Rostock on Rails – Exploring Rostock’s Historical Public Transport – Part 3

It’s time for the third and final part of ‘Rostock on Rails’. I’ve talked about many places where you can still see some traces of Rostock’s railway history, but rather little about experiencing something that’s actually tangible. So, this time, we will be looking at a place where you can still see, and feel the charm of old rolling stock.

Click here, for parts one and two respectively.

4) depot12

depot12 is an association which has specialised in the conservation of old Rostock rolling stock and buses. It is located right at Marienehe station, in the Northwest of Rostock. There are no specific opening times, according to the RSAG’s website, but instead meeting times, where everyone is invited to stop by. At depot12, you get the chance to experience many of Rostock’s historic yellow and beige trams and buses from a time long gone – where air-conditioning was achieved by keeping yourself near open windows, or where ‘passenger information systems’ were reliant on your map-reading skills, a friendly passenger on the neighbouring seat, or the courtesy of the tram or bus driver making announcements. Their startling range of rolling stock consists of trams even from the very early days of Rostock’s tram electrification, such as a model from 1926 and an iconic Tatra, from the time of the German reunification (which by the way, shaped Rostock’s public transport all the way until 2015!), and a lot of trains from the years in between. The association around depot12 furthermore organises regular tram rides with vintage rolling stock, especially during the summer months. So, unless you’ve signed up to join such a ride, you might still be lucky to spot one of those yellow or beige fancy rides in the city centre.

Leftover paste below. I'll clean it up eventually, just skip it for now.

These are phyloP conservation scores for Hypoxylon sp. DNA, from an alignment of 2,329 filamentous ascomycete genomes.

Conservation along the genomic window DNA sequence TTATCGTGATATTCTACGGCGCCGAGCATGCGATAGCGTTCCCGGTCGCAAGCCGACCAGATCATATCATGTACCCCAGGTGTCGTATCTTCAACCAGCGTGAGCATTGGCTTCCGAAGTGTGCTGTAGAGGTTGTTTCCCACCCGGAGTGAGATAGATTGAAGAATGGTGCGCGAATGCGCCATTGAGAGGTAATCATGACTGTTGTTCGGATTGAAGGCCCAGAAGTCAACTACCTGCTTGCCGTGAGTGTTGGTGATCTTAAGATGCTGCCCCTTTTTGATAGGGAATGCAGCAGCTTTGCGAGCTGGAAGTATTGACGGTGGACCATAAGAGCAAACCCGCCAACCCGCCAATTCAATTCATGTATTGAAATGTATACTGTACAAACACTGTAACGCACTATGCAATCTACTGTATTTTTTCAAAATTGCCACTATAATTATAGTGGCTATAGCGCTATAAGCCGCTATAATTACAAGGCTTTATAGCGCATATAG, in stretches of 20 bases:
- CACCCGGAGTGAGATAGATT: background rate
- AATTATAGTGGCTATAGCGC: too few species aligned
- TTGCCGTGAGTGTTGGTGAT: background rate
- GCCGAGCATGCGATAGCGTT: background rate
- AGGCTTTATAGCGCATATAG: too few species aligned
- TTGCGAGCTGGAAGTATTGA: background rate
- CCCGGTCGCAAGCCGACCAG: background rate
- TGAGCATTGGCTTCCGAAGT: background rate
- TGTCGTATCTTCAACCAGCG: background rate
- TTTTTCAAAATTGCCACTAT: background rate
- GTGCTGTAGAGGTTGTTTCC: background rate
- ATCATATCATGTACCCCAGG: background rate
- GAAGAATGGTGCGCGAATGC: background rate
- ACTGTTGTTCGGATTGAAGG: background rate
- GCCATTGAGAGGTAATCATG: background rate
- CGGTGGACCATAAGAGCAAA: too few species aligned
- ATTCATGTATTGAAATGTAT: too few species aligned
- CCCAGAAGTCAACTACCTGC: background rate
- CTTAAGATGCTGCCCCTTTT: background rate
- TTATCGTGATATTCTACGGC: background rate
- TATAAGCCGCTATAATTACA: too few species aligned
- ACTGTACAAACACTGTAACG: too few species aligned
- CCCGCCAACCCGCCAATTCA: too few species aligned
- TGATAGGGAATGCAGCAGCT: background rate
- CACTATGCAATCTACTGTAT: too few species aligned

Whether a transport enthusiast or not, whether young or old – public transport is what keeps all of us moving, especially when we’re on holidays abroad and don’t have a car at hand – but we only get to experience anything that is currently operating. You just can’t get to feel all the emotions, the rumbling sounds of the sliding doors closing, the rattling inside the wagons whenever it was driving over switches or taking a turn, the often so characteristic jolting whenever the train was starting to move, and the sensation people got back in the day, anymore – and rightfully so; time moved on.

Nevertheless: if you ever wanted to bring your inner child back to life, depot12 might just be the place for you. It certainly is one of the most hands-on ‘museums’ there is in Rostock and definitely worth a visit.

I really hope you’ve enjoyed this little three-part guide on things to do and see as a public transport enthusiast in Rostock. Enjoy your stay, and be sure to use the comment section for sharing your experiences!

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